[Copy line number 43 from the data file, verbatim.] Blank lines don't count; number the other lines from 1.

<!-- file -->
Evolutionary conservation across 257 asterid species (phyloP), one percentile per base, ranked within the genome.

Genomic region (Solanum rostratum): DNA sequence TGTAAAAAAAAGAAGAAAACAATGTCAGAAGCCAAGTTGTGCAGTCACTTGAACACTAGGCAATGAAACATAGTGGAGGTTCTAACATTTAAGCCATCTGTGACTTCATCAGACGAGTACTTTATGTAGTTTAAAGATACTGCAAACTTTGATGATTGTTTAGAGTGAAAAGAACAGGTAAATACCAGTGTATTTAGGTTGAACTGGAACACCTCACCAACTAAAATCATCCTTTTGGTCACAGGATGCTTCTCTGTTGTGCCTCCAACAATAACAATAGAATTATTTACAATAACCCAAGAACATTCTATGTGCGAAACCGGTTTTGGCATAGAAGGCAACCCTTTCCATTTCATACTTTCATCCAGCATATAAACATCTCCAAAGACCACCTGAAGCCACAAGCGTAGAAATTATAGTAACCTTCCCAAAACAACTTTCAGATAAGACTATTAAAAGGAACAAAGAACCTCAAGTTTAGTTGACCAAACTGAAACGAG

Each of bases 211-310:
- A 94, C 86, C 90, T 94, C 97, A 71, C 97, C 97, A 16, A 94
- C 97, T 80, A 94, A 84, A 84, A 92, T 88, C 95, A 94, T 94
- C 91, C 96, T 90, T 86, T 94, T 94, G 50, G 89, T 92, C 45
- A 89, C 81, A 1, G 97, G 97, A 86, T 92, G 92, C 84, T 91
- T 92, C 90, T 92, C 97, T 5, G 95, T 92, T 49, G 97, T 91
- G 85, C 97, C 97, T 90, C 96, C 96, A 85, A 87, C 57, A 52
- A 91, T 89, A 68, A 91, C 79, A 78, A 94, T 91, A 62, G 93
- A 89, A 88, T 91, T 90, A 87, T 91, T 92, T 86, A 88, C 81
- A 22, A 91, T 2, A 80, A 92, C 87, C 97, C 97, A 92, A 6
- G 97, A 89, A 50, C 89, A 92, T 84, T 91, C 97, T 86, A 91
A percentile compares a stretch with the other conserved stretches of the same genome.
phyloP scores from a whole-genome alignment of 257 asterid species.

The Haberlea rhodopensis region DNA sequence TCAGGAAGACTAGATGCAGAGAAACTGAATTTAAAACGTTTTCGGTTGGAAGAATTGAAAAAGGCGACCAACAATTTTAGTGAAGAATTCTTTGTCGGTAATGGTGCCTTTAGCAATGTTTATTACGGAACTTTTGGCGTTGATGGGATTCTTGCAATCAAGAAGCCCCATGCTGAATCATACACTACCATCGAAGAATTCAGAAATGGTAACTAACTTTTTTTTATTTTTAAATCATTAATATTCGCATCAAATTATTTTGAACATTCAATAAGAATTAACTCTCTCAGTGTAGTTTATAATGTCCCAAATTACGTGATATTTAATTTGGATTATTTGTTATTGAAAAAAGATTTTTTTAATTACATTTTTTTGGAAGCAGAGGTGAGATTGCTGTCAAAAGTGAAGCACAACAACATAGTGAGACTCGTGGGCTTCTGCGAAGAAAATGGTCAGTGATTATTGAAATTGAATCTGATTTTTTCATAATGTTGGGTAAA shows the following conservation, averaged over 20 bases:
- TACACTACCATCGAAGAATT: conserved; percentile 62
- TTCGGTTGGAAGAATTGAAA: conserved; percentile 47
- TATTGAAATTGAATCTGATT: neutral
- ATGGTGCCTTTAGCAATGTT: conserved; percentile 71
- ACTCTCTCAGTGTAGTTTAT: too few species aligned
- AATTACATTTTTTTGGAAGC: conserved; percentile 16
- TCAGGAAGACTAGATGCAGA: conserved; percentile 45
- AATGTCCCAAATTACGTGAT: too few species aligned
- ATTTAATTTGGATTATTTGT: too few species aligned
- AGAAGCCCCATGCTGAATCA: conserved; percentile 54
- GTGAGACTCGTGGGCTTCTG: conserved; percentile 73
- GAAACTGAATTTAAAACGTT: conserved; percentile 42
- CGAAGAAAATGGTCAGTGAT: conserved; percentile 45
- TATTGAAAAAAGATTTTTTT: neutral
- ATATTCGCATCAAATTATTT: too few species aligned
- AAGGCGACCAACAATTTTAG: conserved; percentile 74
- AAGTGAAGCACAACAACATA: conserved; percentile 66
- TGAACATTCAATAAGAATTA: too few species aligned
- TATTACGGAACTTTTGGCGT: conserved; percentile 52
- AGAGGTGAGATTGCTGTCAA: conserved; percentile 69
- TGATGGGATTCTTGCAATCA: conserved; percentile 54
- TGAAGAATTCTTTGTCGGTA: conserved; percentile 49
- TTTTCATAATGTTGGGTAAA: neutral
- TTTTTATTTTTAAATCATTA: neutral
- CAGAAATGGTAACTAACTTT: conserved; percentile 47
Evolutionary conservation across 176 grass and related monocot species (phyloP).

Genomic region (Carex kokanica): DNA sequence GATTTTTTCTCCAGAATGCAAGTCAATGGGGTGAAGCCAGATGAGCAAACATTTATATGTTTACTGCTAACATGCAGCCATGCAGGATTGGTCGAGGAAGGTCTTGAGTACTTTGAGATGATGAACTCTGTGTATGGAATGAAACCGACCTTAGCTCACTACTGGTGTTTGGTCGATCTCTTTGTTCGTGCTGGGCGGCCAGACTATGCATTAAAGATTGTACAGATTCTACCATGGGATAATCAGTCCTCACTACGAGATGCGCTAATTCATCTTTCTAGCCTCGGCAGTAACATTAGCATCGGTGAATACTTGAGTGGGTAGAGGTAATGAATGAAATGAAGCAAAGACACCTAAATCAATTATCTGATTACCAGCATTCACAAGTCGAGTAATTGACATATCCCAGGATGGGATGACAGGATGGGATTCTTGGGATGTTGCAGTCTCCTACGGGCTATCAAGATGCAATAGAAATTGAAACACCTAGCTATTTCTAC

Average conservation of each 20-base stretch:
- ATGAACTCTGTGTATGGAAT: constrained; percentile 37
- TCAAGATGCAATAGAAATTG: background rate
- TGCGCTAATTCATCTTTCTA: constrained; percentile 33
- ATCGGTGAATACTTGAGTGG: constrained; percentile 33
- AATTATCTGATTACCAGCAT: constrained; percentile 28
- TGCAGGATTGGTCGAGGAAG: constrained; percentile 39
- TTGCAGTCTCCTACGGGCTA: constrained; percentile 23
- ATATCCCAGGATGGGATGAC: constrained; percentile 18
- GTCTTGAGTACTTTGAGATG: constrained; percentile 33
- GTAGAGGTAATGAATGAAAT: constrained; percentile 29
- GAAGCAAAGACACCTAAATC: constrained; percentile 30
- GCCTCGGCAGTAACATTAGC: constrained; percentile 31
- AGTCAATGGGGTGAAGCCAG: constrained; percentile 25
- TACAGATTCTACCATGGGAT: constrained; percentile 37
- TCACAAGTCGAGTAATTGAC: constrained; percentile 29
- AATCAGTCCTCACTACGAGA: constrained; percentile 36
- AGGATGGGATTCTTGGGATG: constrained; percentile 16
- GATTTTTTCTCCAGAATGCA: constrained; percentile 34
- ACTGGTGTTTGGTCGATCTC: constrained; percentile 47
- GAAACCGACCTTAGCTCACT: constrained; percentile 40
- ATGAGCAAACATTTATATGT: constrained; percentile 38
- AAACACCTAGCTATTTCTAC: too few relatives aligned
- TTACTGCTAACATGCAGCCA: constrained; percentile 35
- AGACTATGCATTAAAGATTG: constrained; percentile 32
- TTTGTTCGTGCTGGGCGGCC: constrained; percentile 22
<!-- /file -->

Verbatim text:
Genomic region (Carex kokanica): DNA sequence GATTTTTTCTCCAGAATGCAAGTCAATGGGGTGAAGCCAGATGAGCAAACATTTATATGTTTACTGCTAACATGCAGCCATGCAGGATTGGTCGAGGAAGGTCTTGAGTACTTTGAGATGATGAACTCTGTGTATGGAATGAAACCGACCTTAGCTCACTACTGGTGTTTGGTCGATCTCTTTGTTCGTGCTGGGCGGCCAGACTATGCATTAAAGATTGTACAGATTCTACCATGGGATAATCAGTCCTCACTACGAGATGCGCTAATTCATCTTTCTAGCCTCGGCAGTAACATTAGCATCGGTGAATACTTGAGTGGGTAGAGGTAATGAATGAAATGAAGCAAAGACACCTAAATCAATTATCTGATTACCAGCATTCACAAGTCGAGTAATTGACATATCCCAGGATGGGATGACAGGATGGGATTCTTGGGATGTTGCAGTCTCCTACGGGCTATCAAGATGCAATAGAAATTGAAACACCTAGCTATTTCTAC